So far, election post mortems have focused on demographics: who voted and why they voted differently this time than last. The focus has been on assigning blame: Trump’s victory is the fault of white women, of the white portion of the working class, of third party voters in Pennsylvania. This approach is not productive. Rather than more blame, we need clearer political ideas and programs that will get to people where they live—metaphorically and in actual neighborhoods.
We have a long period of resistance ahead. Liberals have demonstrated that they are not strong enough to fight fascism. Only a stronger left can do that. And the only way to build a stronger left is to present an alternative vision of the society we want, one that opposes both the right and the status quo, and is based on practical organizing to make people’s lives better. The ideas being worked out in Rojava, with their combination of ecology, feminism, self-defense and direct democracy, are a source we could draw on.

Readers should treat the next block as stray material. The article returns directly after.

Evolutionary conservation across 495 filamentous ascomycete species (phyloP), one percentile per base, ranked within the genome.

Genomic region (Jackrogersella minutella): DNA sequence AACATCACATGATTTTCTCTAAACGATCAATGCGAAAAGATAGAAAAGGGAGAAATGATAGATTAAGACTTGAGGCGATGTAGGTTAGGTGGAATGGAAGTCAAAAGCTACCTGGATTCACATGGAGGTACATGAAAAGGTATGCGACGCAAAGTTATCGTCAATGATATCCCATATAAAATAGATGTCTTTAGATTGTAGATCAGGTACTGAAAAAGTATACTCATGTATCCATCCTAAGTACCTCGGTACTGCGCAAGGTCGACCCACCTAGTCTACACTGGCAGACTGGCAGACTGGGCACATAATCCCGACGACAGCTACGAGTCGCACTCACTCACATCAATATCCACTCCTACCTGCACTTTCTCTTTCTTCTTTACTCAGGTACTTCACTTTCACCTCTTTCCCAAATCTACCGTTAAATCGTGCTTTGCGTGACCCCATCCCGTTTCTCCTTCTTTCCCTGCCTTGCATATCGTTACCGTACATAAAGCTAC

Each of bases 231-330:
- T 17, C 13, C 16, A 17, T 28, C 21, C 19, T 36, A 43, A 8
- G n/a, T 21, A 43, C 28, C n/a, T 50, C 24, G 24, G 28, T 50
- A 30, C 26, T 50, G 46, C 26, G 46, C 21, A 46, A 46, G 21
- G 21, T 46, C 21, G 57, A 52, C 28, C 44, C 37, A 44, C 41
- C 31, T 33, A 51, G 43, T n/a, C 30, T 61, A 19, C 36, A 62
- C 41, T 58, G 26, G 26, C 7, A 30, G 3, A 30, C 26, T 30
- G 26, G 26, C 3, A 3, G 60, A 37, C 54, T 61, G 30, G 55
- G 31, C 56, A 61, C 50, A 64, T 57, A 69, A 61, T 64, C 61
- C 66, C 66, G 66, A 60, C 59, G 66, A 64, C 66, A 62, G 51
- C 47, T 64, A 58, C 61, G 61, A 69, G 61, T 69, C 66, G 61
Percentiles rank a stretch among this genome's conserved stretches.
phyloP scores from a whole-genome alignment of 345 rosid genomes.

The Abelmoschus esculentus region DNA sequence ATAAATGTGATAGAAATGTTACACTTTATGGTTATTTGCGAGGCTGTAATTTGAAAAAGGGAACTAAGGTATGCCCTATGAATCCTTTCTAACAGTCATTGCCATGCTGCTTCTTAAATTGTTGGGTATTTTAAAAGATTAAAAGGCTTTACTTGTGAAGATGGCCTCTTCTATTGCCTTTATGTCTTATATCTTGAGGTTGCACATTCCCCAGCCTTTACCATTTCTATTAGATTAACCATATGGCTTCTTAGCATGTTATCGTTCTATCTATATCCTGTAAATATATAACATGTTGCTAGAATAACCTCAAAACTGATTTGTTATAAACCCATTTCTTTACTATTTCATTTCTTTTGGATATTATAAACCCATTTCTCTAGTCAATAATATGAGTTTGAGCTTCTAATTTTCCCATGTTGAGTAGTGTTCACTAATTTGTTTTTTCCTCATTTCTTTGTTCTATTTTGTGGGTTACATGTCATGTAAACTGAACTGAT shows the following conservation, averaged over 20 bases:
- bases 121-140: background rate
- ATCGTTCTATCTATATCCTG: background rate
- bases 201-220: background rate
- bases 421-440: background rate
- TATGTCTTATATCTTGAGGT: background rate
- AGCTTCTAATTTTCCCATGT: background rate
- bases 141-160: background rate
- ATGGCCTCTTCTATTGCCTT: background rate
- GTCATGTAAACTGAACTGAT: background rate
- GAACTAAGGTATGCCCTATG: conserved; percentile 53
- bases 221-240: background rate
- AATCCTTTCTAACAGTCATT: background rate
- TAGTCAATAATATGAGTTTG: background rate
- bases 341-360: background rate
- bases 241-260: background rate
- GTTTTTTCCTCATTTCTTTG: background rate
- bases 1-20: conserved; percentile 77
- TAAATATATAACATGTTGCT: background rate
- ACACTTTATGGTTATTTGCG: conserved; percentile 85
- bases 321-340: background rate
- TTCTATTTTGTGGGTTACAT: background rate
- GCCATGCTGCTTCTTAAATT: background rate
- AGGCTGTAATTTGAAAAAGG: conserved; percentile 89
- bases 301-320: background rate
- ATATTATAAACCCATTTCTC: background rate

But we don’t have a lot of time—Trump’s administration will inevitably disappoint many who voted for him, who are likely to move farther right unless we can offer them something that goes beyond protest and reaches towards daily life. Until we actually begin to build “a new society within the shell of the old” there is no point in talking about Elizabeth Warren in 2020 or a third party or anything else that involves voting. We already know the limitations of electoral democracy. Only half the US population even bothers to vote and that half is evenly divided between right and left. Trump offered—for white people only—the illusion that they could prosper under his leadership. We have to be able to offer all our people a chance to work together, a believable path forward, and a vision that centers on saving the planet.